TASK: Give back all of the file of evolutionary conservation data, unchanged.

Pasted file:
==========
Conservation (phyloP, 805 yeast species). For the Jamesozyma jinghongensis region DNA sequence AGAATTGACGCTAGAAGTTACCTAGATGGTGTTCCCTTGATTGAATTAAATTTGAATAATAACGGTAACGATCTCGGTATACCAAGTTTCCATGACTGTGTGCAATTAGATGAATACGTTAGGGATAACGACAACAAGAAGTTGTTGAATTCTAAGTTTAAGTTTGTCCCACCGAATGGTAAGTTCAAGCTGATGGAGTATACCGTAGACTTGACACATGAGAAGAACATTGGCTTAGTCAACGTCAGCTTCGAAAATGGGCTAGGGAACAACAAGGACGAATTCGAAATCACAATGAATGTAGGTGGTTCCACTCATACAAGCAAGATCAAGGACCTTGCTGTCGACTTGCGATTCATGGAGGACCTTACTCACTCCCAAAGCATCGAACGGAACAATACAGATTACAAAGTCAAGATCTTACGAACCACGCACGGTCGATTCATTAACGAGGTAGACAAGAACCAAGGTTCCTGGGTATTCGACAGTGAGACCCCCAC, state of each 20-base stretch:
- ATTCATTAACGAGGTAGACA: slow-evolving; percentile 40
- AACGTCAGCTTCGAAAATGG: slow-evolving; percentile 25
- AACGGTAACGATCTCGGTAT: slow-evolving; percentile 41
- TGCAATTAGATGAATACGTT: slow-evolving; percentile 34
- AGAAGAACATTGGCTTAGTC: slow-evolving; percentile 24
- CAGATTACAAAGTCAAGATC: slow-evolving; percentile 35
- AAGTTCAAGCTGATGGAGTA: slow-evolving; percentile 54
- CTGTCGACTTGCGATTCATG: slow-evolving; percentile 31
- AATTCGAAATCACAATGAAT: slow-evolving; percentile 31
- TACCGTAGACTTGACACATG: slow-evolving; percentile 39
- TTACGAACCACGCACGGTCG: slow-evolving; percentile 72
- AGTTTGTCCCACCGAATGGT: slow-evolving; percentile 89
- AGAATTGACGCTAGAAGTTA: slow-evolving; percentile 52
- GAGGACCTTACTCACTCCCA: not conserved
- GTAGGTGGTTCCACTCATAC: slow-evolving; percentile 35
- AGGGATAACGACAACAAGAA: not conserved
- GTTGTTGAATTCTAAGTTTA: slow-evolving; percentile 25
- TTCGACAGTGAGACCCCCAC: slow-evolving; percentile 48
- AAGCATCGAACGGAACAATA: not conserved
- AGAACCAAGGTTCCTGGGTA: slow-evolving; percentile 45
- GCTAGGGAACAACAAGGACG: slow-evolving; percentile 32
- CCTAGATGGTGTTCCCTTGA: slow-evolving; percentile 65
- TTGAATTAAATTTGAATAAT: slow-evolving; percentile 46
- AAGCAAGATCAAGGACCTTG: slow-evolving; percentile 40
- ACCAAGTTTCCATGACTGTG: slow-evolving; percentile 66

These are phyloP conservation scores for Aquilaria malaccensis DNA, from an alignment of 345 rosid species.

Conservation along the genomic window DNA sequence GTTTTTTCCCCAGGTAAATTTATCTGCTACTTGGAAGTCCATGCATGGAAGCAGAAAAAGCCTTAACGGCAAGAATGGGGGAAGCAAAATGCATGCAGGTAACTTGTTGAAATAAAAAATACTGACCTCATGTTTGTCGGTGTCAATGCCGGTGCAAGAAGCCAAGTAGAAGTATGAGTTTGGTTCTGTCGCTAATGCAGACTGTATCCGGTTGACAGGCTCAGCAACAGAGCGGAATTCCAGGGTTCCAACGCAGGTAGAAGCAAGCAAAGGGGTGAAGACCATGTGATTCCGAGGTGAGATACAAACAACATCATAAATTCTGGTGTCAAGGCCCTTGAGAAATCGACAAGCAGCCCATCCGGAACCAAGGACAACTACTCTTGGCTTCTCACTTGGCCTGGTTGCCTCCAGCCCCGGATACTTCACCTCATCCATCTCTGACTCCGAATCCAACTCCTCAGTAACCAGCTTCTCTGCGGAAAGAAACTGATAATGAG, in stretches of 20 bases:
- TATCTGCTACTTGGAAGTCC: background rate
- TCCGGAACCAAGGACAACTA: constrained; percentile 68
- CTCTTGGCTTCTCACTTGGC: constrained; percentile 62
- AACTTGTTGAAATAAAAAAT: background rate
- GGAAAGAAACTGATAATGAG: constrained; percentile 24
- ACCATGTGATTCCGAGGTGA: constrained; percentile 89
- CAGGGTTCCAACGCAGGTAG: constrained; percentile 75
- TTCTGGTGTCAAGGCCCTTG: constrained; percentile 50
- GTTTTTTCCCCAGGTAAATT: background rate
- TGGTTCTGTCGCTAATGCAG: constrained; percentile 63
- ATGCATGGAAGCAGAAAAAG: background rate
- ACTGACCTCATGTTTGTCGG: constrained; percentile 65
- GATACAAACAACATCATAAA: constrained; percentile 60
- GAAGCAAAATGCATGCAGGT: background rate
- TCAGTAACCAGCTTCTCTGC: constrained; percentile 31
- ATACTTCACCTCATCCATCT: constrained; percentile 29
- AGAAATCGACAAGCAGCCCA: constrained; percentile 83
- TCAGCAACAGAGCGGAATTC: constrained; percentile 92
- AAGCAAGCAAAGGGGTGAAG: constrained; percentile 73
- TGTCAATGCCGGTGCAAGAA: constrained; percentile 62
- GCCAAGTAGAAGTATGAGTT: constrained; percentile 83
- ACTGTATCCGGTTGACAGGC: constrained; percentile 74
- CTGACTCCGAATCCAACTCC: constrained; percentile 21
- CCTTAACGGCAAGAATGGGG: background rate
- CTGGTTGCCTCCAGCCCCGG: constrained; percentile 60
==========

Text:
Conservation (phyloP, 805 yeast species). For the Jamesozyma jinghongensis region DNA sequence AGAATTGACGCTAGAAGTTACCTAGATGGTGTTCCCTTGATTGAATTAAATTTGAATAATAACGGTAACGATCTCGGTATACCAAGTTTCCATGACTGTGTGCAATTAGATGAATACGTTAGGGATAACGACAACAAGAAGTTGTTGAATTCTAAGTTTAAGTTTGTCCCACCGAATGGTAAGTTCAAGCTGATGGAGTATACCGTAGACTTGACACATGAGAAGAACATTGGCTTAGTCAACGTCAGCTTCGAAAATGGGCTAGGGAACAACAAGGACGAATTCGAAATCACAATGAATGTAGGTGGTTCCACTCATACAAGCAAGATCAAGGACCTTGCTGTCGACTTGCGATTCATGGAGGACCTTACTCACTCCCAAAGCATCGAACGGAACAATACAGATTACAAAGTCAAGATCTTACGAACCACGCACGGTCGATTCATTAACGAGGTAGACAAGAACCAAGGTTCCTGGGTATTCGACAGTGAGACCCCCAC, state of each 20-base stretch:
- ATTCATTAACGAGGTAGACA: slow-evolving; percentile 40
- AACGTCAGCTTCGAAAATGG: slow-evolving; percentile 25
- AACGGTAACGATCTCGGTAT: slow-evolving; percentile 41
- TGCAATTAGATGAATACGTT: slow-evolving; percentile 34
- AGAAGAACATTGGCTTAGTC: slow-evolving; percentile 24
- CAGATTACAAAGTCAAGATC: slow-evolving; percentile 35
- AAGTTCAAGCTGATGGAGTA: slow-evolving; percentile 54
- CTGTCGACTTGCGATTCATG: slow-evolving; percentile 31
- AATTCGAAATCACAATGAAT: slow-evolving; percentile 31
- TACCGTAGACTTGACACATG: slow-evolving; percentile 39
- TTACGAACCACGCACGGTCG: slow-evolving; percentile 72
- AGTTTGTCCCACCGAATGGT: slow-evolving; percentile 89
- AGAATTGACGCTAGAAGTTA: slow-evolving; percentile 52
- GAGGACCTTACTCACTCCCA: not conserved
- GTAGGTGGTTCCACTCATAC: slow-evolving; percentile 35
- AGGGATAACGACAACAAGAA: not conserved
- GTTGTTGAATTCTAAGTTTA: slow-evolving; percentile 25
- TTCGACAGTGAGACCCCCAC: slow-evolving; percentile 48
- AAGCATCGAACGGAACAATA: not conserved
- AGAACCAAGGTTCCTGGGTA: slow-evolving; percentile 45
- GCTAGGGAACAACAAGGACG: slow-evolving; percentile 32
- CCTAGATGGTGTTCCCTTGA: slow-evolving; percentile 65
- TTGAATTAAATTTGAATAAT: slow-evolving; percentile 46
- AAGCAAGATCAAGGACCTTG: slow-evolving; percentile 40
- ACCAAGTTTCCATGACTGTG: slow-evolving; percentile 66

These are phyloP conservation scores for Aquilaria malaccensis DNA, from an alignment of 345 rosid species.

Conservation along the genomic window DNA sequence GTTTTTTCCCCAGGTAAATTTATCTGCTACTTGGAAGTCCATGCATGGAAGCAGAAAAAGCCTTAACGGCAAGAATGGGGGAAGCAAAATGCATGCAGGTAACTTGTTGAAATAAAAAATACTGACCTCATGTTTGTCGGTGTCAATGCCGGTGCAAGAAGCCAAGTAGAAGTATGAGTTTGGTTCTGTCGCTAATGCAGACTGTATCCGGTTGACAGGCTCAGCAACAGAGCGGAATTCCAGGGTTCCAACGCAGGTAGAAGCAAGCAAAGGGGTGAAGACCATGTGATTCCGAGGTGAGATACAAACAACATCATAAATTCTGGTGTCAAGGCCCTTGAGAAATCGACAAGCAGCCCATCCGGAACCAAGGACAACTACTCTTGGCTTCTCACTTGGCCTGGTTGCCTCCAGCCCCGGATACTTCACCTCATCCATCTCTGACTCCGAATCCAACTCCTCAGTAACCAGCTTCTCTGCGGAAAGAAACTGATAATGAG, in stretches of 20 bases:
- TATCTGCTACTTGGAAGTCC: background rate
- TCCGGAACCAAGGACAACTA: constrained; percentile 68
- CTCTTGGCTTCTCACTTGGC: constrained; percentile 62
- AACTTGTTGAAATAAAAAAT: background rate
- GGAAAGAAACTGATAATGAG: constrained; percentile 24
- ACCATGTGATTCCGAGGTGA: constrained; percentile 89
- CAGGGTTCCAACGCAGGTAG: constrained; percentile 75
- TTCTGGTGTCAAGGCCCTTG: constrained; percentile 50
- GTTTTTTCCCCAGGTAAATT: background rate
- TGGTTCTGTCGCTAATGCAG: constrained; percentile 63
- ATGCATGGAAGCAGAAAAAG: background rate
- ACTGACCTCATGTTTGTCGG: constrained; percentile 65
- GATACAAACAACATCATAAA: constrained; percentile 60
- GAAGCAAAATGCATGCAGGT: background rate
- TCAGTAACCAGCTTCTCTGC: constrained; percentile 31
- ATACTTCACCTCATCCATCT: constrained; percentile 29
- AGAAATCGACAAGCAGCCCA: constrained; percentile 83
- TCAGCAACAGAGCGGAATTC: constrained; percentile 92
- AAGCAAGCAAAGGGGTGAAG: constrained; percentile 73
- TGTCAATGCCGGTGCAAGAA: constrained; percentile 62
- GCCAAGTAGAAGTATGAGTT: constrained; percentile 83
- ACTGTATCCGGTTGACAGGC: constrained; percentile 74
- CTGACTCCGAATCCAACTCC: constrained; percentile 21
- CCTTAACGGCAAGAATGGGG: background rate
- CTGGTTGCCTCCAGCCCCGG: constrained; percentile 60